With slick ensemble work and sinisterly twinkling live music, Les Enfants Terribles are back at the Fringe once more with Ernest and the Pale Moon, a chilling account of a man’s downward journey to insanity. Audiences step out of the daylight into the darkness of Pleasance One to observe Ernest’s guilt, triggered by the death of his lovely neighbour Gwendoline at his own hands.
It was stylised and sinister and there were some brilliantly imaginative parts.
Here, as in their previous Fringe production The Trench, Les Enfants Terribles practise ensemble theatre to the point of perfection. Each of the four cast members slips convincingly into different characters; the combined effect of their voices portrays Ernest at his more desperate moments. By a narrow margin, the most memorable of the four is Anthony Spargo as Ernest. Spargo conveys Ernest’s deterioration into madness powerfully; he’s wretched, convulsing and thoroughly believable. Laura Matthews is equally eerie in her role as Gwendoline, depicting the strangeness of her character’s wide-eyed fragility.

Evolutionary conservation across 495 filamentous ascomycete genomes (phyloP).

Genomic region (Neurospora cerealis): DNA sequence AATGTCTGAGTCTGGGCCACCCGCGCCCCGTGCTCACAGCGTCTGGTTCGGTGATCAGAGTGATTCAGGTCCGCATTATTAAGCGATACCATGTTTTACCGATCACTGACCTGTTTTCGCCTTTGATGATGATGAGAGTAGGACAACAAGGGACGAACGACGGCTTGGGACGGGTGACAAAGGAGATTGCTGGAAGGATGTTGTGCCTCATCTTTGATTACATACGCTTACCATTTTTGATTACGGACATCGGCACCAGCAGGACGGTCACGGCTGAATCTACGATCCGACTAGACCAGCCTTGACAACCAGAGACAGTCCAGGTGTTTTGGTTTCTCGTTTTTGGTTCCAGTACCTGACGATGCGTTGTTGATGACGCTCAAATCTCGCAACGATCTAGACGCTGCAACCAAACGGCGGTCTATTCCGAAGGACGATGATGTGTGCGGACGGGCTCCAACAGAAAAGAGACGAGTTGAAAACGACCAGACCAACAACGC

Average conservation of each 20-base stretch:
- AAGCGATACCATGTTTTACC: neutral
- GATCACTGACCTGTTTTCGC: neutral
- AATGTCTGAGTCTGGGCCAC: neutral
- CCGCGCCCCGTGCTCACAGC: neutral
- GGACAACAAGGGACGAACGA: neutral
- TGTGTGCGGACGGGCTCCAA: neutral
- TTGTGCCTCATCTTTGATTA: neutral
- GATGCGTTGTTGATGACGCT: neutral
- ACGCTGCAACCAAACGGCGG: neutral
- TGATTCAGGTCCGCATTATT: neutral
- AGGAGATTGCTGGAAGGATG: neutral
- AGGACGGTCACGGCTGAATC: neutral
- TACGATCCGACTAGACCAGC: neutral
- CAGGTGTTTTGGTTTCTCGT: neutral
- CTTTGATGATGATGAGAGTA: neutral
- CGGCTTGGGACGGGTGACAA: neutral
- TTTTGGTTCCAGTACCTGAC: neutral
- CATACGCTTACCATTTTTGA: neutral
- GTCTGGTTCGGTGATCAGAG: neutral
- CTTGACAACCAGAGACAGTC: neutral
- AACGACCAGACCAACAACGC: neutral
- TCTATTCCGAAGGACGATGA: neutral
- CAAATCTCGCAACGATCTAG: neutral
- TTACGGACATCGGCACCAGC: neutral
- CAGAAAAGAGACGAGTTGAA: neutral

It was stylised and sinister and there were some brilliantly imaginative parts, such as scenes retold from a different viewpoint. We peer through Ernest’s skewed perspective as imagined versions of conversations between Gwendoline and her admirer, Thomas, goad and taunt him. All the while, his jealousy and anguish heightens.
The set is slickly manipulated, with gloomy lighting intensifying the more frightening parts. Rachel Dawson and David Ahmed, in addition to their acting roles, used the cello and accordion respectively to create a dismal and ghostly musical backdrop.
The rather sharp scene changes are perhaps designed to echo the unconventional style of the piece and unpredictable characters. However, these did feel a bit abrupt, particularly in the shorter scenes. The stylised nature of the production, coupled with the painted faces of the actors, felt a little overdone at times, but this seemed fit the show’s style and was redeemed by the other aspects of the production.
Ernest and the Pale Moon is visually unforgettable and worth seeing for this alone.